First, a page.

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Cycling amongst older adults
Dr Chris Rissel is a Professor of Public Health at Sydney University. He has published over 200 peer-reviewed articles and has strong interest in obesity prevention, active travel, and cycling advocacy. His latest research project looks at the potential of cycling to improve health and wellbeing amongst older Australians.
Adrian: Can you tell me how you first became interested in cycling as a researcher?
Chris: I became interested in the physical activity benefits of active travel. We need to do a lot more to encourage people to be physically active. Only half the population is sufficiently physically active and we need a quantum change to fix this, and I thought active travel is the answer. Internationally you can see that in places where people cycle, walk and use public transport more, they’re thinner and more physically active. I got interested in cycling because of all the active travel modes, it has the most capacity for increase in Australia.
Adrian: Now your latest research project looks at the health benefits of cycling amongst older adults. Can you tell me how you became interested in this topic?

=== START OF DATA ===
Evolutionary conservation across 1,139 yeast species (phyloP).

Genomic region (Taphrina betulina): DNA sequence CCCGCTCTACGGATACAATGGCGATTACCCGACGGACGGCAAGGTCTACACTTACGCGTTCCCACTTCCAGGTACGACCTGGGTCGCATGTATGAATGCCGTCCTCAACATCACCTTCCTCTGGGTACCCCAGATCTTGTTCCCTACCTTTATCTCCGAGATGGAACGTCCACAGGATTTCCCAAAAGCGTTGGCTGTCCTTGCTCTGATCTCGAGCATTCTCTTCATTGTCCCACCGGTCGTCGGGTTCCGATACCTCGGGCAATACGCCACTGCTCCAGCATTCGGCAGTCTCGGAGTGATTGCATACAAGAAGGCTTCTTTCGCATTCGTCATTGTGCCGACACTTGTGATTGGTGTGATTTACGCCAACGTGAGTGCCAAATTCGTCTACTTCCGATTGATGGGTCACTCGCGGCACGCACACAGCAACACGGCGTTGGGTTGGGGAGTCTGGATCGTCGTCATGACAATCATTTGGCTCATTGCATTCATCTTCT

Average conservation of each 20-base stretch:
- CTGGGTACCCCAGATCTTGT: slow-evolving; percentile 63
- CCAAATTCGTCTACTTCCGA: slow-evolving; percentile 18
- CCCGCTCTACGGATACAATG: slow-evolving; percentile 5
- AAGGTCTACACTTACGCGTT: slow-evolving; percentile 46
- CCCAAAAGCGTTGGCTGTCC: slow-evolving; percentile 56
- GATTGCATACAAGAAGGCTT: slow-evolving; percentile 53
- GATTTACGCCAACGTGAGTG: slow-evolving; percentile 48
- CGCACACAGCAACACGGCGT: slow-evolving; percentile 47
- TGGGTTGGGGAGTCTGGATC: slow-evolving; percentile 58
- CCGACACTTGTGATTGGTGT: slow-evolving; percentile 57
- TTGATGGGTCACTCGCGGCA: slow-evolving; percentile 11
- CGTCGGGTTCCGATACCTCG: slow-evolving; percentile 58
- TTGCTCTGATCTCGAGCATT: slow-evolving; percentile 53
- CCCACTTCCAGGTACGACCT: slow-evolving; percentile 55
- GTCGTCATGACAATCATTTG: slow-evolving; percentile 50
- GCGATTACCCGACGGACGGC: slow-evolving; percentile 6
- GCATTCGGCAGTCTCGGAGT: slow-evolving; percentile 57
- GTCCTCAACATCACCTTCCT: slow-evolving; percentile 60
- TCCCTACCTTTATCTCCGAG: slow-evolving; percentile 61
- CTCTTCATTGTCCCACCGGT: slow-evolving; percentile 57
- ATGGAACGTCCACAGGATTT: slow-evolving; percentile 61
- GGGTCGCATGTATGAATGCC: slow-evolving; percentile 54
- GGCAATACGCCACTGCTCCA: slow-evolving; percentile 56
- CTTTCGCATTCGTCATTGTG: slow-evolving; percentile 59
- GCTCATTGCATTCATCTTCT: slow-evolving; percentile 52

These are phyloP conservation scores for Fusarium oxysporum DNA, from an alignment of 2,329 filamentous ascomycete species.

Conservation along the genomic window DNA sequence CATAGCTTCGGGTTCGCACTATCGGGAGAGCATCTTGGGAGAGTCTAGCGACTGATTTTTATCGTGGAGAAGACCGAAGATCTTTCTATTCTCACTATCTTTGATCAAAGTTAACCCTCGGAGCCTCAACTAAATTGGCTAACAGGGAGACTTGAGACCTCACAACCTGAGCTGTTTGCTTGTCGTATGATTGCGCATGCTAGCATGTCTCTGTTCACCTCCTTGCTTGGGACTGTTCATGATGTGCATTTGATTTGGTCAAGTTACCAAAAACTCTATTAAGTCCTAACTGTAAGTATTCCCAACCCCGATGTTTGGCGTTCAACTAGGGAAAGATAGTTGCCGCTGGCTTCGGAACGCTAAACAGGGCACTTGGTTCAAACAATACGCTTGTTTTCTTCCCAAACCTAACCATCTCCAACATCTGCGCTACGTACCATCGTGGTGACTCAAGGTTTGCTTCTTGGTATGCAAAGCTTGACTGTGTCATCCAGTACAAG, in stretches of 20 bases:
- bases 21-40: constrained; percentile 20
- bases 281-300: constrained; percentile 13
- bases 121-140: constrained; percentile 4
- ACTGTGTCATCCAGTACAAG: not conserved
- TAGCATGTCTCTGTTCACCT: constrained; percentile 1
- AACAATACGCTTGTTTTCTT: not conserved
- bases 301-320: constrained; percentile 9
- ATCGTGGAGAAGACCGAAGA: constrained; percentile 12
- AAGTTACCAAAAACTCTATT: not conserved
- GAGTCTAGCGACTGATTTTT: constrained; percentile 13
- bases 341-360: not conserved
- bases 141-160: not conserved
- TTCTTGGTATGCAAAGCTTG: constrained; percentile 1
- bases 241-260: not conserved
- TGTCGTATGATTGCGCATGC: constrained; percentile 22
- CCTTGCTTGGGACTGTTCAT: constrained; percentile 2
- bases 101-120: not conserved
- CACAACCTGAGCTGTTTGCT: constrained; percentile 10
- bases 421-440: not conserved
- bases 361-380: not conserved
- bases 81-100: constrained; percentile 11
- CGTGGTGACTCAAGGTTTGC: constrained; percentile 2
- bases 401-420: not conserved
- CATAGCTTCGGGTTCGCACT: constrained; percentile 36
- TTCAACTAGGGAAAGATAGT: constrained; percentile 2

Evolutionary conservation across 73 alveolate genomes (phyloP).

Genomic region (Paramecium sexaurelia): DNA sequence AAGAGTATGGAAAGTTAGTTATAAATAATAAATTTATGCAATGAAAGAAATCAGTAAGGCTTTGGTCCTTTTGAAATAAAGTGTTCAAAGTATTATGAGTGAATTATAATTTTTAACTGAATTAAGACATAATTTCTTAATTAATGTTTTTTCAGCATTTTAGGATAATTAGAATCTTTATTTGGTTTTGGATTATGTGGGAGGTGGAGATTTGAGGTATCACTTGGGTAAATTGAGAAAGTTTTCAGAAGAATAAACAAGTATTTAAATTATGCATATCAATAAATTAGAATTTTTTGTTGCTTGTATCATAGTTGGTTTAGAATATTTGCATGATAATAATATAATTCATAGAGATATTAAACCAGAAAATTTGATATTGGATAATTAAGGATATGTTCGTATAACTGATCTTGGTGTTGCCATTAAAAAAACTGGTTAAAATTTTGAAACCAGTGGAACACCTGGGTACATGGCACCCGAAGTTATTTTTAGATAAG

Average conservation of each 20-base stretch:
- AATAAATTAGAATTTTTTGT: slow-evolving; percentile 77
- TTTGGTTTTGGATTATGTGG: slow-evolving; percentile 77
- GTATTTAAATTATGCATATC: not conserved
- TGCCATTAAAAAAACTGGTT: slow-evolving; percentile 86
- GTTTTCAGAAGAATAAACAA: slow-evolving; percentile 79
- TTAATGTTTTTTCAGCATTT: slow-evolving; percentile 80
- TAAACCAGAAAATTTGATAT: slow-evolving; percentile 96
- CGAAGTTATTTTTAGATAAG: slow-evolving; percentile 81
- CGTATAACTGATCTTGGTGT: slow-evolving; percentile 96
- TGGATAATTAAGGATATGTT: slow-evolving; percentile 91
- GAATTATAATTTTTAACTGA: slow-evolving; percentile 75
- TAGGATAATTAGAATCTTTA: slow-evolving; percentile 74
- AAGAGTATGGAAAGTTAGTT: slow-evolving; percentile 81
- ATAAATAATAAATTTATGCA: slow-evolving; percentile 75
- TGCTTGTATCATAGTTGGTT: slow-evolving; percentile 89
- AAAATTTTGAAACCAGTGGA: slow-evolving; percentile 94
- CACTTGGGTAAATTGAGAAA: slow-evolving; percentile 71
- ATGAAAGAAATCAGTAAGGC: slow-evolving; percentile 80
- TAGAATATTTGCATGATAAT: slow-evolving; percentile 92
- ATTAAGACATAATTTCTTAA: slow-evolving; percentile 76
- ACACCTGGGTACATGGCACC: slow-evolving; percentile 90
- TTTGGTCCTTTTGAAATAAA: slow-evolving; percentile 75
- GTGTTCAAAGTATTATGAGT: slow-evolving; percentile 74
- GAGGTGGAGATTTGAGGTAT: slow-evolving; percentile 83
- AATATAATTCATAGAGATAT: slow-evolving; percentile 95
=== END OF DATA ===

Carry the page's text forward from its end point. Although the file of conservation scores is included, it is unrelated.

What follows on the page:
Chris: Well, there are already lots of people doing things with kids and cycling, and for adult commuting cyclists. However, for older adults in Australia, after you get to the age of 55, the proportion of people cycling just drops away completely so there’s a massive gap and no-one has done anything for cycling with older people. So I thought, are there health benefits in having more older people cycling? A big problem for older people is the risk of falls. The health care costs of falls are enormous. If cycling could change the risk factors of falls – with increased leg strength and balance – then it’s a really great strategy to promote cycling for older people. Reduce people’s risk of falling and increase their levels physical activity would be a massive WIN-WIN for older adults
Adrian: What are key things you’ve found from this research?
Chris: There are two stages of the project. The first was a cross-sectional study to see if there is any variation in leg strength and balance amongst people who cycle and those who don’t across all ages. We found that there was an association between cycling and balance, so if you cycled in the last month, you had better balance measures that if you hadn’t. The next phase was to see what happened if you took older adults and got them to cycle for at least an hour a week over twelve weeks. Would you see an improvement in leg strength and balance measures that would help prevent falls? We recruited 20 older adults to start cycling again and those people did improve their balance measures but not (statistically) their leg strength measures. I think the reason we didn’t get any improvement in the leg strength was because the measure we used was a limited one. Cycling has a pedaling action so it’s not just an isometric muscle test.
Adrian: Now the participants in your study were required to do a BikeWise cycling course as part of the project. Can you tell me why this was the case and what impact did it have on the participants?